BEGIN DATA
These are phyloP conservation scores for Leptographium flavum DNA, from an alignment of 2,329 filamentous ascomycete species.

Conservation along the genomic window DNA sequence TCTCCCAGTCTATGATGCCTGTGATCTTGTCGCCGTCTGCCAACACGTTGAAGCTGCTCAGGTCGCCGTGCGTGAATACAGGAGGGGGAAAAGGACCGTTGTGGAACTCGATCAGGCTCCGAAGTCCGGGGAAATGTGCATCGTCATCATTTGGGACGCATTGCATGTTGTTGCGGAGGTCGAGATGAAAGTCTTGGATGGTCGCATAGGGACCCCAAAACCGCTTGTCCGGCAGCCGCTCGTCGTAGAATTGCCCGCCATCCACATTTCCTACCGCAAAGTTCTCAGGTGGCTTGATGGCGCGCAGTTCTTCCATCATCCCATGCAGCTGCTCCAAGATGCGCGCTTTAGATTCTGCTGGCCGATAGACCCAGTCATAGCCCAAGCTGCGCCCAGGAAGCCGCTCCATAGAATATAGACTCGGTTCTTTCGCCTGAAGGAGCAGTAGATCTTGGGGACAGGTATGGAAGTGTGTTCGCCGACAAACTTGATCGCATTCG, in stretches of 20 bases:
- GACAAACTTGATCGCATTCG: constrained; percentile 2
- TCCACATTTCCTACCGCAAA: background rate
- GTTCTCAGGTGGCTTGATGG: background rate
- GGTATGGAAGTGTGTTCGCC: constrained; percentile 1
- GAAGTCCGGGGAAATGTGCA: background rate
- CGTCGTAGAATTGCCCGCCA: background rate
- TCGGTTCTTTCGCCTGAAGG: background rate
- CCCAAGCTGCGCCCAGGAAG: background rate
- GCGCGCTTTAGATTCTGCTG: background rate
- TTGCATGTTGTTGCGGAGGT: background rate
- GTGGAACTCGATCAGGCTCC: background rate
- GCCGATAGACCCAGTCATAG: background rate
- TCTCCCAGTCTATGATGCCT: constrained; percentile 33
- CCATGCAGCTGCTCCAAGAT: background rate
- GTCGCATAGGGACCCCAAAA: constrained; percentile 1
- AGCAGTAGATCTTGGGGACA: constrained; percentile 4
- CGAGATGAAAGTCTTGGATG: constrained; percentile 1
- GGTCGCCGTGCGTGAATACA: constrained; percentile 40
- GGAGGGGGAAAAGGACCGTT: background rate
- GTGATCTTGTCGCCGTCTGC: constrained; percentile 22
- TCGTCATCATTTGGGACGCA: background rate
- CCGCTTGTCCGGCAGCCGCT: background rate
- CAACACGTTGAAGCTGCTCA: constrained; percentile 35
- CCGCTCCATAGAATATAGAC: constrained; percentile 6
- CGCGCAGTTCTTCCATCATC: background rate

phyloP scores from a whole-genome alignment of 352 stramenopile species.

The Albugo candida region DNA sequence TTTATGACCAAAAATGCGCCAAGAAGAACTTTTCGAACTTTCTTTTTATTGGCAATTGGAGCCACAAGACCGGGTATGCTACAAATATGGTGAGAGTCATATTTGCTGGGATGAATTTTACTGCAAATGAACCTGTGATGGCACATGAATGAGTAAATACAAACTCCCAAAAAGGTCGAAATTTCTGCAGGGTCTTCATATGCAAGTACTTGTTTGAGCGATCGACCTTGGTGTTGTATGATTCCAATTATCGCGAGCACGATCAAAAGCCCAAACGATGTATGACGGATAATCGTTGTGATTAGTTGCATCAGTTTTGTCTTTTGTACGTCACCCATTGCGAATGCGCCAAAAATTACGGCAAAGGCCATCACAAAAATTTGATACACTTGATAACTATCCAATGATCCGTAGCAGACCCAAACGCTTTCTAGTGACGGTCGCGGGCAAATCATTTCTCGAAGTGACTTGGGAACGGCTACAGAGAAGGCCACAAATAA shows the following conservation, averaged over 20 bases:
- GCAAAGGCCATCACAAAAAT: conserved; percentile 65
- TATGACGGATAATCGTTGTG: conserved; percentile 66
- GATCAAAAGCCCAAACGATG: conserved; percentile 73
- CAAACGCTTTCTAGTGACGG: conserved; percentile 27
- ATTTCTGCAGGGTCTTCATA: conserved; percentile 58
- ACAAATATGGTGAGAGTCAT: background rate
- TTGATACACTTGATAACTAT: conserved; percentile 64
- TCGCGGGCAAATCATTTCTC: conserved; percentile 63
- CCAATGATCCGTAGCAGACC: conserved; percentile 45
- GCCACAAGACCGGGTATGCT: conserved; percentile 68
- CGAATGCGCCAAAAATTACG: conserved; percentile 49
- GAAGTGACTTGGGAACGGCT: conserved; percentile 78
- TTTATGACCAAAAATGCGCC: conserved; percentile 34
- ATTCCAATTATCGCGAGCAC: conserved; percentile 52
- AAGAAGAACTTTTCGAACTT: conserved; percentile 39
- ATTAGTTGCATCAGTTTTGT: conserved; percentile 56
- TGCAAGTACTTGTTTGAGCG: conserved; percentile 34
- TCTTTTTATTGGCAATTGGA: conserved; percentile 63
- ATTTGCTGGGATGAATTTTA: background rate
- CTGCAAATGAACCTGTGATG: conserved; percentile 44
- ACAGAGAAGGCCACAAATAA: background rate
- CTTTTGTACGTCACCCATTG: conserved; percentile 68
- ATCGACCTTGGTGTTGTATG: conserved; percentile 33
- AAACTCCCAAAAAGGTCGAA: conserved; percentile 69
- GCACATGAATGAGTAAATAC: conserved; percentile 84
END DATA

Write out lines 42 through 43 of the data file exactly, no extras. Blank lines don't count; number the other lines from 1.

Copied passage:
- TTTATGACCAAAAATGCGCC: conserved; percentile 34
- ATTCCAATTATCGCGAGCAC: conserved; percentile 52